Langley Rams' defensive end Dylan Roper hits an unsuspecting Steve Schuweiler, causing a fumble that was recovered by Brock Gowanlock (#99) during the Rams' 48-46 win in BCFC semifinal action at McLeod Athletic Park on Oct. 18.

Langley Rams' defensive end Dylan Roper hits an unsuspecting Steve Schuweiler, causing a fumble that was recovered by Brock Gowanlock (#99) during the Rams' 48-46 win in BCFC semifinal action at McLeod Athletic Park on Oct. 18.

Rams’ Roper named top defender

Langley defensive end picks up pair of year-end awards from B.C. Football Conference

Individual accolades are always nice, but for Dylan Roper the fact that he was on a winning team was the biggest thing this football season.

Roper, a stud defensive end for the Langley Rams, is in his eighth season of organized football, but team success has been hard to come by.

“I have never had a winning season in football,” admitted Roper.

“The biggest thing was to win, which was more important than having personal accolades.”

Roper and the Rams are one game away from winning the Cullen Cup, the B.C. Football Conference’s top prize.

The Rams (7-3) travel to Kelowna on Sunday to face the Okanagan Sun (9-1) in the championship final, with the winner hosting the Canadian Junior Football League championship on Nov. 8.

The teams have played three times and while Langley won the first battle, Okanagan has taken the past two.

And along the way to the championship game, Roper has indeed earned some personal accolades as on Tuesday morning, he was named the BCFC’s top defensive lineman as well as the top defensive player.

Roper led the league with 10 quarterback sacks, had 11 tackles, seven assists, one knockdown and two forced fumbles during the 10-game regular season.

He added two more sacks, one tackle, one assist and a forced fumble in the Rams’ 48-46 semifinal victory over the Kamloops Broncos on Saturday afternoon at McLeod Athletic Park.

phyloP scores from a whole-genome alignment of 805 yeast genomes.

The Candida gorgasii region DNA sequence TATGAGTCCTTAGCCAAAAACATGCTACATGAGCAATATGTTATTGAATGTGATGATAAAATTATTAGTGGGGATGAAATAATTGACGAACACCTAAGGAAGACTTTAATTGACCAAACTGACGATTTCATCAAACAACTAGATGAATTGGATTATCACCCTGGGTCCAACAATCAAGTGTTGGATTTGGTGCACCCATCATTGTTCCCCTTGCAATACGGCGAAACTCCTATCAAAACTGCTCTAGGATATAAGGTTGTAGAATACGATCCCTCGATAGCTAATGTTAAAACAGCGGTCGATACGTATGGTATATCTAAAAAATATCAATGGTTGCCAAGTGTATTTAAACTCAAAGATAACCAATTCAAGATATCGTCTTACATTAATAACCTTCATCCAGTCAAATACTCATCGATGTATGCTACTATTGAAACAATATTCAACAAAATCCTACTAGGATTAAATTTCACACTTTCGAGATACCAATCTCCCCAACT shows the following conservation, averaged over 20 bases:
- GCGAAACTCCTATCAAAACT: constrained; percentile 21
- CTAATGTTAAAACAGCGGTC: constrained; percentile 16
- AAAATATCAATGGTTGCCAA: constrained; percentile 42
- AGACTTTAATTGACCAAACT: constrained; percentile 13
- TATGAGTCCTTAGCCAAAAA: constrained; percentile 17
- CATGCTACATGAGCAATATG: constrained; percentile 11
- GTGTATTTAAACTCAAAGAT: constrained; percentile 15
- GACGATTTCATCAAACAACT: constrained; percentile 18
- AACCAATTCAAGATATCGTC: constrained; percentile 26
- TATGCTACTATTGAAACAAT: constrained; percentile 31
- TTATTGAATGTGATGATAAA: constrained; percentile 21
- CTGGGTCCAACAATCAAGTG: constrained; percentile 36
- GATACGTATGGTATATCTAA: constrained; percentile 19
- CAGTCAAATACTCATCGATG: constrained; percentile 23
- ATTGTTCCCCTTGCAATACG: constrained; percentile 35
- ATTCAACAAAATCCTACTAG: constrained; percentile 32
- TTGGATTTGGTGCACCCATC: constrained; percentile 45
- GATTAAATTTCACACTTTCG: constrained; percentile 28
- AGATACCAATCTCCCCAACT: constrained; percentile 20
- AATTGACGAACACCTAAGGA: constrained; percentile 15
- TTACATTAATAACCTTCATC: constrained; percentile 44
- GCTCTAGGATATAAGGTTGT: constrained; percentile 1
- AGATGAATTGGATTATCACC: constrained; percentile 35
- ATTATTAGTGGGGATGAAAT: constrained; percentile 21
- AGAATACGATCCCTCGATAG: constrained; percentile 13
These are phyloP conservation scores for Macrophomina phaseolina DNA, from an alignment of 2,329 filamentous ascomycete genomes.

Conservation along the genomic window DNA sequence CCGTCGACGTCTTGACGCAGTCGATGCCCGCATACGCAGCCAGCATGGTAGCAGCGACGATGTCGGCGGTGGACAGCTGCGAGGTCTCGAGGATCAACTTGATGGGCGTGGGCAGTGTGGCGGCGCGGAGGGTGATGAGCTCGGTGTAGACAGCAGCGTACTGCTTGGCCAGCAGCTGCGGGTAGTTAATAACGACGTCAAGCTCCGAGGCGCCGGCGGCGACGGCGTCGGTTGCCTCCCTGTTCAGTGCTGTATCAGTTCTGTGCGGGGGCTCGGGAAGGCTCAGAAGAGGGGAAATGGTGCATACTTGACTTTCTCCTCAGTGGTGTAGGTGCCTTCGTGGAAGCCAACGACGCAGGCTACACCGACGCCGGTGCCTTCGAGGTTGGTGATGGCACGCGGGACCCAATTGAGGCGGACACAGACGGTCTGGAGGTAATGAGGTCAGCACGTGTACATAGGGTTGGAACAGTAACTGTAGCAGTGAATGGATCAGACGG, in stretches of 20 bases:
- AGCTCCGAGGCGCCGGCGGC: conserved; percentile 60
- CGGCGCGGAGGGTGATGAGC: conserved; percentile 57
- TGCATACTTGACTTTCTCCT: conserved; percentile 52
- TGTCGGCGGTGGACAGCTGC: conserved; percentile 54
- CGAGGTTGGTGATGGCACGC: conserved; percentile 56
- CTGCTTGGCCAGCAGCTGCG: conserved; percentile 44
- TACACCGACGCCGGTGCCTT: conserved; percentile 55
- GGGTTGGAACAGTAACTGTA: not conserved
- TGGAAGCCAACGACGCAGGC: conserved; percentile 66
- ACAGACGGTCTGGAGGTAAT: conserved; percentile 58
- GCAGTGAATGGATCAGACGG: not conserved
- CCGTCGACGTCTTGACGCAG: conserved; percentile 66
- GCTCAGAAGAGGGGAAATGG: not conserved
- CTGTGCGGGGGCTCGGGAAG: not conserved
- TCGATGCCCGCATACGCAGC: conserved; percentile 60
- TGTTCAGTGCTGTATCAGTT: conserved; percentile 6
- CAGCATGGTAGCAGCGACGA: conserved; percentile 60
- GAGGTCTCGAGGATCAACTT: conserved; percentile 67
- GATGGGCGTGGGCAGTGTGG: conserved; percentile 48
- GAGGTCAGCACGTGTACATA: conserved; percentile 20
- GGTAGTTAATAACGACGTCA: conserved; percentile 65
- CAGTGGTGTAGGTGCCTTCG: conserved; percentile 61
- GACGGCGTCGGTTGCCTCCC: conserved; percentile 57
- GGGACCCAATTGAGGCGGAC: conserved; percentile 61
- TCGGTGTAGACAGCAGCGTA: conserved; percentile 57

He only began playing the sport in Grade 10 at Carson Graham Secondary in North Vancouver. Up until that point, Roper — who is now six-foot-one and 235 pounds — had concentrated on hockey.

This despite the fact his father Russell played at the NCAA Division 1 level with Iowa, and his uncle Gerald Roper played in the CFL with both the B.C. Lions and Ottawa Rough Riders during an 11-year career.

“They never pushed me into football, never asked me to play,” Roper said.

And once he started, schools began taking notice and Roper earned a scholarship to play for the SFU Clan.

“The biggest thing I learned was to take it one play at a time,” Roper said about his time with the Clan. “And mistakes are going to happen, you just can’t get down on yourself, you have to stay positive.”

His play with the Clan also garnered Roper CFL attention and the B.C. Lions selected him in the sixth round (50th overall) of the 2014 draft.

He attended training camp with the Lions but failed to stick.

And with one year of eligibility, Roper thought it would be best to keep playing while he works on completing his education degree.

With teams expressing interest in the defensive lineman, Roper opted to stay closer to home, especially because he saw such potential with the Rams.

“He came into our program (and) he could have had an ego, could have had a swagger about him, but he really came in and put his head down and worked his butt off,” said Langley head coach and general manager Jeff Alamolhoda.

“He is a phenomenal athlete, but an even better leader and player.”

The coach added that the younger players on the roster have taken notice of Roper’s work ethic.

“His work ethic is very consistent and he never takes a break,” Alamolhoda said.

The success has been a product of hard work.

“I have learned my instincts and what I am good at so coming into this year, I knew what my strengths were and tried to use them,” Roper said.

He has had to deal with cut blocks and double and triple teams all season.

“Every team had their different wrinkle (on how they were going to play me),” he said.

“It made it fun every week, not knowing what I was going to get into.”

With the opposition focusing attention on Roper attacking from the outside, that has opened up chances for his teammates to break through and harass the quarterback.

And with his junior football set to wind down, that does not mean Roper is done with the game.

He has been in contact with CFL clubs throughout the season and is hoping to earn at least a tryout, and hopefully a roster spot for 2015.

Roper also has a British passport and could explore playing professionally in Europe as well.


In addition to Roper’s award, Langley Rams linebacker Ethan Schulz was also named the BCFC rookie of the year.

Schulz finished the regular season with 23 tackles, 14 assists, four sacks, once forced fumble, four fumble recoveries, one interception and one touchdown.